Parsing the Contents of Mailq

Every so often you come across that task that you think is going to be insanely easy. But alas, you roll up your sleeves, get into the nitty-gritty and discover a twisted twisted web of minor problems. That's been my experience with the Postfix mailq.

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I wrote a mailq log parser in Python. The mail queue is where Postfix and Sendmail dump emails that can't be sent or processed for various reasons. It's a running log of entries that can be dumped out in plaintext via the mailq command. I thought this task would be simple, but a few hurdles I ran into.

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1. The log file is a variable line length.

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A record could span multiple lines. That means you can't simply iterate through the file line by line. You need to figure out where a record beings and ends. So far from my testing it appears the line length is based on the reason the mail is in the queue. Which leads me to item #2.

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2. Figuring out why the record is in the queue

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This was trivial, but it was an odd design choice. An item could be in the queue for various reasons. There is a special character at the end of the queue ID that tells you the reason it's in the queue. * means one thing, ? means another and the lack of a special character means yet another. Once you've parsed the queue id out, it's trivial to check the last character, but why not just make it a separate field?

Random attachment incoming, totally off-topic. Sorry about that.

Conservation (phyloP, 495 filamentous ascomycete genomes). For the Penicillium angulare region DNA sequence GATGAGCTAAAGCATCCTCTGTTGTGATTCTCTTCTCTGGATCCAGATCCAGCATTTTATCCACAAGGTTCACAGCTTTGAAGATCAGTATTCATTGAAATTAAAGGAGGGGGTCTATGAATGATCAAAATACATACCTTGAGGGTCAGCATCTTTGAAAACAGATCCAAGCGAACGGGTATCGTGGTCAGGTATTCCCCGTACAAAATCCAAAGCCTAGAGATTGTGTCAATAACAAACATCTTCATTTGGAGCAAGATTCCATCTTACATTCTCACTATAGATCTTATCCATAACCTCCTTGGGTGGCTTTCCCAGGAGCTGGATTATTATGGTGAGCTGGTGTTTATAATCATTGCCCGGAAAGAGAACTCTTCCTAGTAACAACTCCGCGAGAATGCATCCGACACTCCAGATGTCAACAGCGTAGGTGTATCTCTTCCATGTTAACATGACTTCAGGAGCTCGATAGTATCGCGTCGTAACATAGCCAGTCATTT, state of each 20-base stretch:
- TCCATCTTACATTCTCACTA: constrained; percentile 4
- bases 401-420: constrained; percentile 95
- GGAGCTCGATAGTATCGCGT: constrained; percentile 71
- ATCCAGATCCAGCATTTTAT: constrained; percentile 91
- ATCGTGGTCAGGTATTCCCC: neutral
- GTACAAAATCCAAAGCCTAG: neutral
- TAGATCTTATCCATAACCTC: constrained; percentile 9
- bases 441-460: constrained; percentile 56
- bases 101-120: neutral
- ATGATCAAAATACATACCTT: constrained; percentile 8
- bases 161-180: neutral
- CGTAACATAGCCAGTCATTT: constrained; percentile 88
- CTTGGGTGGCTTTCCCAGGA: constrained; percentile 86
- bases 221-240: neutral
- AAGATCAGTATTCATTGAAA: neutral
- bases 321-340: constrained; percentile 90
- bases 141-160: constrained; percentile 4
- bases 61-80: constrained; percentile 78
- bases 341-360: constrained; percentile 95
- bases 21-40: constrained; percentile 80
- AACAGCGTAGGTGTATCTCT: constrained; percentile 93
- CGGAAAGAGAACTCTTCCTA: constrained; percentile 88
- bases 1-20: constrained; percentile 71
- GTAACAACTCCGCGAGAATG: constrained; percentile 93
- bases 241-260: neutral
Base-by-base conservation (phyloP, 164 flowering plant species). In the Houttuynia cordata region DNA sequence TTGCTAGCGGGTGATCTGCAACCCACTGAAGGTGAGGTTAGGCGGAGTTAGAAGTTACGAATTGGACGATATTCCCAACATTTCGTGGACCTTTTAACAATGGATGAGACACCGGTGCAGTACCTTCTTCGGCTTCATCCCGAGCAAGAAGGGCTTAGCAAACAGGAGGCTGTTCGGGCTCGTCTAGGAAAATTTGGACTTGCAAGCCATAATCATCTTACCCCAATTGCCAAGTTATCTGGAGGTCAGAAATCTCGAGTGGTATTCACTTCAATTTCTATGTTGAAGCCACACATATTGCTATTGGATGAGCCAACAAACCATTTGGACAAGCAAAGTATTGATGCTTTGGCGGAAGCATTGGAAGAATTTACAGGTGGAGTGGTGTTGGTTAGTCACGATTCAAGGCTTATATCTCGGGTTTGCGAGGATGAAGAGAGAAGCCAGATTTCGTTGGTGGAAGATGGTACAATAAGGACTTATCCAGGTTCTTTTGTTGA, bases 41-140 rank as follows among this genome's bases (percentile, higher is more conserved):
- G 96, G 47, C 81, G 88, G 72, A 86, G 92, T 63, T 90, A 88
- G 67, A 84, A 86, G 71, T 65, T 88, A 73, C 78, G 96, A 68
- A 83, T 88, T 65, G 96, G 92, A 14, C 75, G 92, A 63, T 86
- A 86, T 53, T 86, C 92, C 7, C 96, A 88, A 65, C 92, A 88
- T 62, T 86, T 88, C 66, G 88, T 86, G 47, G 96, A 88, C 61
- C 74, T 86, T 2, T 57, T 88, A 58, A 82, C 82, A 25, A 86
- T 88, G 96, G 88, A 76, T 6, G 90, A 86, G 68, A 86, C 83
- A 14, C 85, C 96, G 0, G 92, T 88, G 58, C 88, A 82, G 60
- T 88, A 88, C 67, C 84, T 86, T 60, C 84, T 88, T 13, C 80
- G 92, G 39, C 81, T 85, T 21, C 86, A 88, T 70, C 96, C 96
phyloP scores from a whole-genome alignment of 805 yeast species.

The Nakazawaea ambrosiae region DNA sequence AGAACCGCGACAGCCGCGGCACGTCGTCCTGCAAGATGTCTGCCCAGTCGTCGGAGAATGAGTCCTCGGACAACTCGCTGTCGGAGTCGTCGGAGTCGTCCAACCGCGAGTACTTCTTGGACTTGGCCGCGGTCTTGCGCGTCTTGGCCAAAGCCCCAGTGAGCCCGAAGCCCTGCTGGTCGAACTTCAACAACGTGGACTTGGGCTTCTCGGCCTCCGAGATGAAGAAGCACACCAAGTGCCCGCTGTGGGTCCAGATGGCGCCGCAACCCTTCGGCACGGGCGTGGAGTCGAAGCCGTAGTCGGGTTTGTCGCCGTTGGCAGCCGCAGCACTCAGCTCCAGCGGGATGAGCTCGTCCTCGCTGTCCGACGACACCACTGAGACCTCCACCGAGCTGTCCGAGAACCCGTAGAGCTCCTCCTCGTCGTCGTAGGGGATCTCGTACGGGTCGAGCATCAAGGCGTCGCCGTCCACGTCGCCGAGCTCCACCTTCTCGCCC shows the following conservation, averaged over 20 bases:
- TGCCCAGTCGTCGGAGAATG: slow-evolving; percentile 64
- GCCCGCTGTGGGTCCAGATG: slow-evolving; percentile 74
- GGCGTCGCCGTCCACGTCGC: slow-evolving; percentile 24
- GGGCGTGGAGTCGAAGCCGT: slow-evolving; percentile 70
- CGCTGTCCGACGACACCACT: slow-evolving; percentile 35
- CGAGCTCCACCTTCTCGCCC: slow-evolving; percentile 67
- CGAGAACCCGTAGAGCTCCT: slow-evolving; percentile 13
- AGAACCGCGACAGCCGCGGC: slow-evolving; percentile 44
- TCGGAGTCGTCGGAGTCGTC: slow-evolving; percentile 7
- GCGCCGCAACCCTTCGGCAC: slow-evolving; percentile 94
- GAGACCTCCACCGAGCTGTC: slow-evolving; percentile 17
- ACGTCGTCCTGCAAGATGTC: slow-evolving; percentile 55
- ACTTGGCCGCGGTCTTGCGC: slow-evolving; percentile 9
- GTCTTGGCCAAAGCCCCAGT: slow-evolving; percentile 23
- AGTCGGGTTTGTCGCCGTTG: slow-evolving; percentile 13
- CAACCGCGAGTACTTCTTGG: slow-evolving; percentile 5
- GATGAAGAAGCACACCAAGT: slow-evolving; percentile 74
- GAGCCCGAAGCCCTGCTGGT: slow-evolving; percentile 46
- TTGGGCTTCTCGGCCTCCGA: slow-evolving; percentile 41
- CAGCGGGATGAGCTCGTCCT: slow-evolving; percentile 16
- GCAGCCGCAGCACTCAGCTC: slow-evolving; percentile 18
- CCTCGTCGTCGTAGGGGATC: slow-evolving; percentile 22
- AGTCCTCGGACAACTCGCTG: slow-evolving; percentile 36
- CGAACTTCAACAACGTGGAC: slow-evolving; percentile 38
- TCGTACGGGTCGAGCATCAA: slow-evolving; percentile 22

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3. Different versions of Postfix have slightly different outputs

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As soon as I ran a test in our QA environment I learned that different Postfix versions have slight modifications to the output of the mailq command. The annoying part is that the updates aren't substantive at all, but just change for change sake as far as I can tell. Now the email address is blanketed by <> characters. The count of the number of items in the queue are in the beginning of the file instead of the end. And the text describing that number changes its wording just a tad. "Total Requests" instead of "Requests in Queue". Not very useful.

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4. The date doesn't include a year

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I mean...really? And the date isn't formatted in a MM-DD-YYYY format. It's more like "Fri Jan 3 17:30". So now you're converting text in order to find the appropriate date. This post is timely too because the beginning of the New Year is where this is really a pain. The fix I'm using so far is to assume it's the current year and then test the derived date to see if it's in the future. If it is, fall back to the previous year. This assumes you're processing the queue regularly. It's an auditor's nightmare.

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None of it was terribly difficult, but more more difficult than it needed to be. It's as if they wrote the mail queue to only be parsed by humans. I'll be working on my MailQReader for a little bit because I have a need at work.

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